Technology and unified communication software such as Zoom, Google Meet, Skype and Microsoft Teams, have become commonplace for many organisations during the period of lockdown. While the obvious benefits include video conferencing, file sharing and channels to communicate with wider teams, organisations need to think more about connecting the office with those still working at home through the right technology.
Ensuring tech doesn’t become counterproductive
Throughout the period of lockdown, we’ve seen an acceleration in the adoption of remote working applications across the workplace environment. Before anything, organisations must have a secure location for document storage to ensure that all confidential and company documentation is stored safely, so it can be audited, identified and managed in line with the company data retention policies and GDPR requirements.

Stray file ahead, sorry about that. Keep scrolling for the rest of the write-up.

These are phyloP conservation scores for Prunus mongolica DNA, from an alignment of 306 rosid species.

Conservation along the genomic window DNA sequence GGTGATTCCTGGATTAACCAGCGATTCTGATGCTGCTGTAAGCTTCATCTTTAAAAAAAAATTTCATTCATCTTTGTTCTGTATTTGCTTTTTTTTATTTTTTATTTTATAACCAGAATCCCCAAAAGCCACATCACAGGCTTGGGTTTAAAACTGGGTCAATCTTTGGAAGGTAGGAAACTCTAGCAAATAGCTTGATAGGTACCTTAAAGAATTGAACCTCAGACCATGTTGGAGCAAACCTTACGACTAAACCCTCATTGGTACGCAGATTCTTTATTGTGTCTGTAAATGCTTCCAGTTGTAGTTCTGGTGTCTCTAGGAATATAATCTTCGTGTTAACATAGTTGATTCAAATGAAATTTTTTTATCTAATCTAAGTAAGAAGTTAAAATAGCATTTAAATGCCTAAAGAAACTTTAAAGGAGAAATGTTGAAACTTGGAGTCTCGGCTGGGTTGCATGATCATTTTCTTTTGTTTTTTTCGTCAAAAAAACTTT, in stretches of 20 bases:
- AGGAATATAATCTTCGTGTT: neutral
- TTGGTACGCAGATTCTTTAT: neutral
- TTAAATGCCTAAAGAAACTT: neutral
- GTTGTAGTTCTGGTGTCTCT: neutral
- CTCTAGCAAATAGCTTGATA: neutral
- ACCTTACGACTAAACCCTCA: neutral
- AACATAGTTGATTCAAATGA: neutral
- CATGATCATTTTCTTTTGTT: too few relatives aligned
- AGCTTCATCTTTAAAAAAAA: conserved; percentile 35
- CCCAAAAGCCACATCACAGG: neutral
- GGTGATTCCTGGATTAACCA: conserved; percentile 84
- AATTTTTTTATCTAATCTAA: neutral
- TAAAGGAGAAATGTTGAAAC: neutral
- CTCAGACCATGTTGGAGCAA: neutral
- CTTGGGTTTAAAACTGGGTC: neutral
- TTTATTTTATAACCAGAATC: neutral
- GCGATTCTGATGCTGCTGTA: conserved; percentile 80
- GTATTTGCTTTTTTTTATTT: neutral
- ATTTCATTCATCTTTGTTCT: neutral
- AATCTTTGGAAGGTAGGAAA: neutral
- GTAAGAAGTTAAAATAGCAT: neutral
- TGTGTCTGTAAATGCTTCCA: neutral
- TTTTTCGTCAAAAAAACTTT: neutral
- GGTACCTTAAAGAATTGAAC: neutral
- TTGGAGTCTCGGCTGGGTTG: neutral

While the uptake in virtual applications by organisations can be seen as a positive, we’ve actually seen a number of organisations using these tools in a nonstandard and high-risk manner. It’s important that there is a focus on implementing a single solution for carrying out communication both internally and externally, making it a cost-effective decision in the long term.
Organisations need to implement a standard video conferencing and collaboration tool, that is secure and importantly, is managed centrally so that all users and costs can be accounted for and it fits into the existing company starters and leavers process. A common pitfall is where an organisation uses multiple platforms to carry out communication such as Google Meet or Zoom, when in fact they already have Microsoft accounts that can seamlessly provide the correct security. Not only does this pose a security risk, there may be a threat to GDPR compliancy and risk of losing important data, not to mention the expense of purchasing multiple licenses with more than one provider.